By Stirling Tavener – March 2017
Agricultural production growth is dropping, terms of trade are increasing (meaning input costs are increasing faster than output growth). Producers need to be ‘smarter’ in how they manage their production systems. This involves adopting new smarter technologies, adapting to changing customer requirements and using external advisors who have skills that complement those of the farmers.
With increasing focus on global food security it is timely to examine the historical performance of Australian and New Zealand agriculture and assess future prospects. While Australia and New Zealand are minor contributors to world food production, they do contribute significantly to world wheat and dairy exports. In the last 40 years farmers in both countries have sustained linear growth in crop and livestock production per hectare. This has been driven by development and adoption of new technologies, specialization and greater efficiency of inputs. At the same time there have been adjustments in industries towards economies of scale and substitution of labour with technology.
Future productivity gains will come from improving per hectare production as further arable land is limited or often declining, particularly with the perceived public desire for greater areas of untouched nature zones.
We need to produce more from fewer resources. Growth will be driven by greater efficiency of fixed and variable inputs rather than a direct increase in inputs. This will occur against a background of climate change and environmental sustainability.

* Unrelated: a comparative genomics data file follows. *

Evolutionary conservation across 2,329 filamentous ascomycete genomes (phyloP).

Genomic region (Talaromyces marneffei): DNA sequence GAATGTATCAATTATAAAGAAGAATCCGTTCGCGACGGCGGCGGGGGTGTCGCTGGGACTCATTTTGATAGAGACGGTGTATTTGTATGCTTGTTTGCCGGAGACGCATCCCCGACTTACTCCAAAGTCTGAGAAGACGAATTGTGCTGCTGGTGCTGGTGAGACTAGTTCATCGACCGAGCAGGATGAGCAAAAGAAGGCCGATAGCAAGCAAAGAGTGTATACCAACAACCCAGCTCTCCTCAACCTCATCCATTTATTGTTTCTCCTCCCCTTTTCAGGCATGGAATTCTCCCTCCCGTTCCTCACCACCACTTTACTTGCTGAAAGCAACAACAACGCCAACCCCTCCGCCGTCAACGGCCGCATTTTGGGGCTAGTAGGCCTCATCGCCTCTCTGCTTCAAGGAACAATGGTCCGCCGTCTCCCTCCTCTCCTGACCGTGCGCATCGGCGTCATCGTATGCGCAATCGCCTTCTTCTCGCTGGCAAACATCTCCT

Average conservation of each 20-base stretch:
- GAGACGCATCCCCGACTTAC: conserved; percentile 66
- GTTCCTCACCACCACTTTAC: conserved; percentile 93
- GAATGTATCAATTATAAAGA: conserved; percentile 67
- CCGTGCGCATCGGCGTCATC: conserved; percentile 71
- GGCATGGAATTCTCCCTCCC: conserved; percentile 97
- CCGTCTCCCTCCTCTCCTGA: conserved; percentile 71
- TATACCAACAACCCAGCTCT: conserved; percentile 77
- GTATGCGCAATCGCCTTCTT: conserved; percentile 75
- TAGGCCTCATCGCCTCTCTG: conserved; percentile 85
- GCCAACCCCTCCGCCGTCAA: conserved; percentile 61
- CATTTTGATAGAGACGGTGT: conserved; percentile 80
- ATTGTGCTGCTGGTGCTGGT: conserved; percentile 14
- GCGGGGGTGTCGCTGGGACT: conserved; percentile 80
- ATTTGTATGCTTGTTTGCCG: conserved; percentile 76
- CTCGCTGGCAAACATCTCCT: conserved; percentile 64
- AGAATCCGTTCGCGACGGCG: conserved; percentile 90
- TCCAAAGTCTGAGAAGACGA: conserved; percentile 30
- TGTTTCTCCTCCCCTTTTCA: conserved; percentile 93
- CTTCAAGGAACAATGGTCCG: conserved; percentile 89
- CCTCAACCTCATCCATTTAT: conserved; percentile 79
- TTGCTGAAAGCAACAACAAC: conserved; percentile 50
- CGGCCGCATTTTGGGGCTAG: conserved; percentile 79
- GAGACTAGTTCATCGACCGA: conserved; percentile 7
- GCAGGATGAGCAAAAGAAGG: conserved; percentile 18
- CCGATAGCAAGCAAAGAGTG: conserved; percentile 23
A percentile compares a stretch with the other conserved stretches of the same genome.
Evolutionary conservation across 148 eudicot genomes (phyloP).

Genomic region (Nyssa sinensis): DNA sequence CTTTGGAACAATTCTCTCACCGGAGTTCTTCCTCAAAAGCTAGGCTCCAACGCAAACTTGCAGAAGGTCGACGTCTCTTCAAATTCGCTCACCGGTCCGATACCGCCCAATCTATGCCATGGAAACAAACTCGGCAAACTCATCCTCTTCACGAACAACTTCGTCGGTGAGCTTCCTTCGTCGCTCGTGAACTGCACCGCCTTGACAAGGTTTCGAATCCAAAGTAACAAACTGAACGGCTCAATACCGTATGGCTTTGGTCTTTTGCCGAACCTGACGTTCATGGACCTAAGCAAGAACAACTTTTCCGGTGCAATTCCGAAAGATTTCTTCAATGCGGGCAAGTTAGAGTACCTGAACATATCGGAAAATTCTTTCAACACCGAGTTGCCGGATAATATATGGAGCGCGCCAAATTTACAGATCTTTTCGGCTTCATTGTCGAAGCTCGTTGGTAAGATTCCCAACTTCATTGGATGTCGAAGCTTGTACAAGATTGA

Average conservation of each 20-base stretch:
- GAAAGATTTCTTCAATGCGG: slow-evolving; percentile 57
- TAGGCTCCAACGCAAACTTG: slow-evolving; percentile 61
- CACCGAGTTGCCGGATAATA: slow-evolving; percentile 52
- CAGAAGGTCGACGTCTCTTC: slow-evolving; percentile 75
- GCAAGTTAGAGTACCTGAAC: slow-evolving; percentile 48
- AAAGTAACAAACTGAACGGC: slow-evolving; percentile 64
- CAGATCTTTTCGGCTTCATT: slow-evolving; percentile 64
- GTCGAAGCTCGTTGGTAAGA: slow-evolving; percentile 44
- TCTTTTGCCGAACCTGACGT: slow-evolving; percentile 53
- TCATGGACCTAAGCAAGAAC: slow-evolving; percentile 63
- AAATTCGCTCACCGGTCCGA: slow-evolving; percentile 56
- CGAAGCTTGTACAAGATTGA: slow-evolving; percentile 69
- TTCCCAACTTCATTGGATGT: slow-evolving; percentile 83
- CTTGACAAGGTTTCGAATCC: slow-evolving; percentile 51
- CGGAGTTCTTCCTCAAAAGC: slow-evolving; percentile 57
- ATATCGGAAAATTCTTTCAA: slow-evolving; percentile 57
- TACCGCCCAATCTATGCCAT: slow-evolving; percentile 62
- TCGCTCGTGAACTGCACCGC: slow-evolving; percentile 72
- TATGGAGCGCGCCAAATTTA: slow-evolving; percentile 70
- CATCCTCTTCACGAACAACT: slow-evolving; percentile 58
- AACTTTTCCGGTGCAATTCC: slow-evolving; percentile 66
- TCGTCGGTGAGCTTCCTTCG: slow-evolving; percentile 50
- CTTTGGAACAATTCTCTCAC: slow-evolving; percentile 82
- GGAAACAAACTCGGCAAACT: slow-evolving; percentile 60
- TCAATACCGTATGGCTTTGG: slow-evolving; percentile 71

Trends in Agricultural Production
Farmers in both Australia and New Zealand have responded to the declining terms of trade for their commodities by increasing productivity, often due to higher input levels, changing to higher value outputs and increasing scale (bigger farms, larger herds).
Crops in the Australian arable crops sector (all major grain crops) have generally increased yield per hectare at 2-3 % per year since records began by ABARE in the early 1960’s until recently. This increase can be attributed to:
- Adoption of technologies (reduced tillage and controlled traffic systems).
- Better understanding of cropping systems.
- Allowing farmers to make better decisions and use inputs more effectively.
- New component technologies such as; greater disease resistance of crop varieties, more efficient chemicals and fertilisers and larger, more sophisticated machinery.
- New farmer skill requirements, which in turn has increased the use of consultants and agronomists and the managerial capacity of growers; and
- All of which have allowed more efficient use of labour, fuel and capital.
Productivity growth slowdowns (apart from weather extremes) in recent times can be attributed to:
- Reduced farm profits and subsequent reduced investment in new technology.
- Reduced farmer confidence to the point where many have made sub-profit maximising decisions due to risk aversion.
- Smaller incremental gains from new technology.
- The poor performance of some ex-grazing land that cropping expanded onto.
- Declining profitability of break crops and associated move to cereal dominance with related weed, pest, disease and soil fertility problems; and
- The static level in real terms of investment in agricultural R&D since about 2001 (Mullen 2007).
Maintaining Future Productivity Increases